De Anza College’s current governance pathway (Courtesy of De Anza College)

Critics of the current structure say the PBTs concentrate power to a select few and often function in silos. Several audience members at the hearing spoke up, recounting how information is not always shared across the groups, leading to uncomfortable moments such as when one group does not know that the other has approved hiring for open positions until after the fact. 

Earlier at the same meeting, an agenda item to approve a recommendation made by the current Instructional PBT to hire a classified professional and an administrator rather than fill four open faculty positions was punted to a future date when several members decried that the voting process was undemocratic and hastily put together. 

Chesa Caparas, an English and Asian American studies professor who has a vote on the council representing the affinity group Asian Pacific American Staff Association (APASA), said she disagreed with using specialized knowledge as a reason to maintain the PBTs and voted to support the proposed new model. 

“I feel that this could save time, because if everybody’s working with the same information, then there doesn’t need to be that work of translating across different groups,” Caparas said. 

Keri Kirkpatrick, the classified professional representative on the task force and senior library technician, not only agreed with Caparas, but said the PAC would actually align with the college’s recent focus on giving students a well-rounded, holistic experience at De Anza. 

“Services don’t exist in a vacuum. Instruction doesn’t exist in a vacuum. So why are these decisions being made in these vacuums?” Kirkpatrick said. “I think that having this divide between (the PBTs) where nobody knows what’s going on on either side only adds to the misconceptions that groups have about each other.” 

The focus on redesigning shared governance comes at a time when California, along with other states across the country, is experiencing a continued decline in college enrollment and where De Anza faculty and staff have had to shift their work online for almost two years due to the pandemic. 

Jim Nguyen, another faculty representative on the task force, and political science and Asian American studies professor, has the perspective of chairing and serving on the Instructional PBT dating back to 2016. He also currently sits on Student Services PBT meetings.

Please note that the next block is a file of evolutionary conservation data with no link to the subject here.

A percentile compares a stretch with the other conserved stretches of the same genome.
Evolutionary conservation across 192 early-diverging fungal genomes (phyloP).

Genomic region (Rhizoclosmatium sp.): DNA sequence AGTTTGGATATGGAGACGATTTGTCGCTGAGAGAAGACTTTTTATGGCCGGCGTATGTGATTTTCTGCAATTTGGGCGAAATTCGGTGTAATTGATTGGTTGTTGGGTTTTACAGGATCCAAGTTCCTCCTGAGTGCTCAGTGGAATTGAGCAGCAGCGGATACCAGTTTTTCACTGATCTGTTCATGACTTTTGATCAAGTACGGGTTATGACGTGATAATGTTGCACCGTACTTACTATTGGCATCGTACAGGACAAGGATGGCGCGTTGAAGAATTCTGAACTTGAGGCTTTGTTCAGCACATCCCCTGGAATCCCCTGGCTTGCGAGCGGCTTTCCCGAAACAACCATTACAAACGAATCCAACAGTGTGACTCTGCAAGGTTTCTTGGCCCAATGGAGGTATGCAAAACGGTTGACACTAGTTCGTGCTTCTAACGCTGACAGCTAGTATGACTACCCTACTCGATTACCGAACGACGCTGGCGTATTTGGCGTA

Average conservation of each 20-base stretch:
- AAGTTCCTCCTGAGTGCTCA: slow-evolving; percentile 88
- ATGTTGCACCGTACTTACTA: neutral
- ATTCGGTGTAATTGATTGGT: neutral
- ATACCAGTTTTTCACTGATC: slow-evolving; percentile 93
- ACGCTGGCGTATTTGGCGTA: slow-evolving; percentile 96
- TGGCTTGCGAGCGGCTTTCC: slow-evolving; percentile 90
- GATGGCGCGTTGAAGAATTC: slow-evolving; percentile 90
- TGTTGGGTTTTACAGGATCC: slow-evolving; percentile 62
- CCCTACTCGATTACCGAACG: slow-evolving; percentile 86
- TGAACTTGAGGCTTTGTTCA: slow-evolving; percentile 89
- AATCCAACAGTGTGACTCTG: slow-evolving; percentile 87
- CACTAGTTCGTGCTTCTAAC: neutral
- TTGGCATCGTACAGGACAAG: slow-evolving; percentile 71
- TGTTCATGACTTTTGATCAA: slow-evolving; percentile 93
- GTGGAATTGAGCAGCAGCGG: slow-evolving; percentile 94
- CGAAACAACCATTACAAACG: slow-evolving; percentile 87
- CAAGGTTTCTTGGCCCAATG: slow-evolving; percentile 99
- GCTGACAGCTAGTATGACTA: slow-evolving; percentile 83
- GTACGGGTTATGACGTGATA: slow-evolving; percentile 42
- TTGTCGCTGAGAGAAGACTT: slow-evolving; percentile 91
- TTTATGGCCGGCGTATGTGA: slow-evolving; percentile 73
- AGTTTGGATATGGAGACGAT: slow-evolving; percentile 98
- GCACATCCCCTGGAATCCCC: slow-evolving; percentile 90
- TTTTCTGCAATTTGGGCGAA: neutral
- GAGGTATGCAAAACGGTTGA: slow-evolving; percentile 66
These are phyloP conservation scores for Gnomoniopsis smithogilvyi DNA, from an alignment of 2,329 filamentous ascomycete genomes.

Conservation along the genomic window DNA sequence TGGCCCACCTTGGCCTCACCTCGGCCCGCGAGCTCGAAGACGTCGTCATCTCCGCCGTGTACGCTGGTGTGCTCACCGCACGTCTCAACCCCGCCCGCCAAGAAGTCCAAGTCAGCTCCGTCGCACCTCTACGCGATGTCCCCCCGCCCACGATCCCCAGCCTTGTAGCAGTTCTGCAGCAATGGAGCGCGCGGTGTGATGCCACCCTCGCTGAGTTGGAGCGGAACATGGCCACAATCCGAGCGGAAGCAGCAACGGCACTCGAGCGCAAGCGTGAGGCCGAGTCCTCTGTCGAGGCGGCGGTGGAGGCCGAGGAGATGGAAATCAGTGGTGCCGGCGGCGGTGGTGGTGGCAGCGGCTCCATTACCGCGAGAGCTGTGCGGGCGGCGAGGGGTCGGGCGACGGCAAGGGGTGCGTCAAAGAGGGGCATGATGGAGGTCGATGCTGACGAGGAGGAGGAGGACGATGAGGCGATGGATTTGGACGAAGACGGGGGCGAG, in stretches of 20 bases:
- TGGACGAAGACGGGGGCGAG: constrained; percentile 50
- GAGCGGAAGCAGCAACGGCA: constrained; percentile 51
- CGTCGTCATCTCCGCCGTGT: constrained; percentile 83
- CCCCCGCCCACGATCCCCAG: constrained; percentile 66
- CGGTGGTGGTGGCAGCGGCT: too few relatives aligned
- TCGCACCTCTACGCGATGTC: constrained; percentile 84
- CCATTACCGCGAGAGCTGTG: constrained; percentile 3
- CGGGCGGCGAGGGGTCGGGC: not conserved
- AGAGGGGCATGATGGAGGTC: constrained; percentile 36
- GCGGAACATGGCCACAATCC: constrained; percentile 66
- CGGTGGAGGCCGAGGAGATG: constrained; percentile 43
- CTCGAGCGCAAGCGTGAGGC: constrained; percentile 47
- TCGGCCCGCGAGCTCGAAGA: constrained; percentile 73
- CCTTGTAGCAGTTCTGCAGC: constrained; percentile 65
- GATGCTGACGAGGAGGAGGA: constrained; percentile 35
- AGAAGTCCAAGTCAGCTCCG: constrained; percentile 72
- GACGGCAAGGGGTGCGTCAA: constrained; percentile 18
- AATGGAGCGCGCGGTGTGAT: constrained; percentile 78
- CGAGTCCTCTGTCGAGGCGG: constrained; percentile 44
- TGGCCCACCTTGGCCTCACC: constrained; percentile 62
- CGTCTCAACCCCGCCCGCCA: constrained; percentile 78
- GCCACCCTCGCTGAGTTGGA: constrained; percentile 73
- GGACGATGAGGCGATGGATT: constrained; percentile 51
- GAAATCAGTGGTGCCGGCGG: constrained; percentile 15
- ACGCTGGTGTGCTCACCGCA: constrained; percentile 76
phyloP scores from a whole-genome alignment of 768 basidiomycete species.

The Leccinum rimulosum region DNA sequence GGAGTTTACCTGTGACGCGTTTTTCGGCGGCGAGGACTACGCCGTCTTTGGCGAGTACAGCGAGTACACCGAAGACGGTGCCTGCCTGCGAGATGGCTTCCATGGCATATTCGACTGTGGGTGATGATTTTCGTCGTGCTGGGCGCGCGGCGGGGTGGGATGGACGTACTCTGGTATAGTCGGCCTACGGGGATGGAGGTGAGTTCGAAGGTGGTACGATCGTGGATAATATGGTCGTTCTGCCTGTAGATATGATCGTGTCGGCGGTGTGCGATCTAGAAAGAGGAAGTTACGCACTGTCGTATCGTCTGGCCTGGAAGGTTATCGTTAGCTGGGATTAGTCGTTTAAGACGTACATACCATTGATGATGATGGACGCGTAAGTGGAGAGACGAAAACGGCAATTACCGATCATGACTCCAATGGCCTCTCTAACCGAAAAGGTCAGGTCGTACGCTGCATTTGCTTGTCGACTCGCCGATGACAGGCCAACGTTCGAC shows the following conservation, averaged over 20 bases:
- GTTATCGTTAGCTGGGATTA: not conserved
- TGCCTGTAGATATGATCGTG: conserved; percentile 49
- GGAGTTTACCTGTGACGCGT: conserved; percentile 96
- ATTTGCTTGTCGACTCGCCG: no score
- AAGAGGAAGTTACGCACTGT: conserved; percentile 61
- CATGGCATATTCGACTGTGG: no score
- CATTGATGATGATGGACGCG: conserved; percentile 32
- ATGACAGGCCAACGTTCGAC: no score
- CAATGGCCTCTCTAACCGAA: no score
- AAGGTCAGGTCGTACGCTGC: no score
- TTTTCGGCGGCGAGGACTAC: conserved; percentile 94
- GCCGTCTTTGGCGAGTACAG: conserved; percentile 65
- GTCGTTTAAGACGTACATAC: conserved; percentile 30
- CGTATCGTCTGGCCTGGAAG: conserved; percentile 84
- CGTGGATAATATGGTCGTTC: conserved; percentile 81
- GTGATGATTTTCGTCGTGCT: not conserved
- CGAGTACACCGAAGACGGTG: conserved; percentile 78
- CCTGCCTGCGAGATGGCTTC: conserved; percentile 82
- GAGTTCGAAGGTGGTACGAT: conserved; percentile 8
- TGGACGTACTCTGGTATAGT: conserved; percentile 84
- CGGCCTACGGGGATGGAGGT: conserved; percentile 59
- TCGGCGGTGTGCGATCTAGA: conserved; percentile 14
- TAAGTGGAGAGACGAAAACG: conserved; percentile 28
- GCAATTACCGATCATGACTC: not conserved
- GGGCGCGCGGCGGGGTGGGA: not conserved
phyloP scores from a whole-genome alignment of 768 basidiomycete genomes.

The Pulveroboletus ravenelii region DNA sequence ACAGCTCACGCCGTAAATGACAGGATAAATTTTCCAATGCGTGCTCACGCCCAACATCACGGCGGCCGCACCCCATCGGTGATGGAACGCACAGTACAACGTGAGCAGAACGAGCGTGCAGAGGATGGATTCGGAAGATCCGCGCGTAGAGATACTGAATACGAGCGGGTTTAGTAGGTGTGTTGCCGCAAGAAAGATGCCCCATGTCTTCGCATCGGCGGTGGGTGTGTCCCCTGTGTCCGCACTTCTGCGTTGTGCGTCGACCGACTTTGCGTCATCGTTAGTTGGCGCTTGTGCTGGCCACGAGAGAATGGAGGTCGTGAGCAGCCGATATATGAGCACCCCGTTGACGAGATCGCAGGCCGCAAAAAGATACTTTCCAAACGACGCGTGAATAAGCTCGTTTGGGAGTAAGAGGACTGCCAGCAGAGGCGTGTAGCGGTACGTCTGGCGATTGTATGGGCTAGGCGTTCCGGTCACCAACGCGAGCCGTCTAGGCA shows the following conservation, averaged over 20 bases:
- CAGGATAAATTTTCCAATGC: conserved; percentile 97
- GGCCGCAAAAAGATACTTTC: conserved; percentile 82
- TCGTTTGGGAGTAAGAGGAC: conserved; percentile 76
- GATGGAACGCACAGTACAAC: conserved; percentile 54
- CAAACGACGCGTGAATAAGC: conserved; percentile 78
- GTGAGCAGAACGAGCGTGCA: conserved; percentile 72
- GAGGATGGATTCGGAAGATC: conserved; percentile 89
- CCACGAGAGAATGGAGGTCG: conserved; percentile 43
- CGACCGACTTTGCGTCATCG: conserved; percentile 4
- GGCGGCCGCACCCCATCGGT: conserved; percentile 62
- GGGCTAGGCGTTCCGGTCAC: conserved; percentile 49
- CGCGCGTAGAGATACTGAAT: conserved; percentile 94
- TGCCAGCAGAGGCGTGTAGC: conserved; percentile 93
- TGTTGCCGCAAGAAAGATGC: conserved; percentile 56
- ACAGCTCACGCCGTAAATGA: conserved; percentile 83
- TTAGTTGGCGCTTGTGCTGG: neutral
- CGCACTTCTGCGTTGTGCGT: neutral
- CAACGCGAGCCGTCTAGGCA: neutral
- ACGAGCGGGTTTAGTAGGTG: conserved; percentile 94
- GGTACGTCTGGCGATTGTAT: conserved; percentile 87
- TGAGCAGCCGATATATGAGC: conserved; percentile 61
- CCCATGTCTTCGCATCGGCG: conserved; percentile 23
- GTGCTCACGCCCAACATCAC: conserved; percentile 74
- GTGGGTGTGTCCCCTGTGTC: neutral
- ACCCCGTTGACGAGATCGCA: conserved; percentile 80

He said the issues go beyond the communication tweaks that Holmes suggested. 

“If it hasn’t happened then, why would it all of the sudden happen now?” Nguyen said. “We can set up as many structures or guidelines as we want, but if there is no oversight making sure that those processes are being followed, then all we’re left with is just a piece of paper.” 

He added that the PAC could fulfill that function and make inclusion more meaningful. In the proposal, the task force recommends the college invest dollars in training, onboarding and mentorship

“That would be putting your money where your mouth is and not just giving people spots and thinking that they are truly included,” Nguyen said. 

DASG Chair of Marketing and Communications, and student representative on the task force Sunnie Chen, 23, said she agrees with Nguyen’s assessment and thinks that the college needs to invest in paying students for participating meaningfully in shared governance for them to carve out enough time. 

“We really don’t have anywhere near equitable representation and it’s very obvious,” Chen said. “Students feel like they don’t have a say in what goes on in their college.”

While the issue of paying student government is not new, the newly proposed model does formally outline how it could happen — mainly through the college’s new Guided Pathways initiative where funding dollars are already allocated.

Chen said she hopes the college is able to make these changes soon while the momentum is there, as the student government will inevitably turn over at the start of the next academic year.

Before the council voted to adopt the task force’s recommendation, she addressed Holmes directly:

“President Holmes, I know you’re worried about getting blamed if things go wrong, but we can decide on this together as a whole,” Chen said. 

“We see you as our leader in this democracy. We’ll be there to back you up when things go wrong, but how can we if we don’t have the chance to even try it?”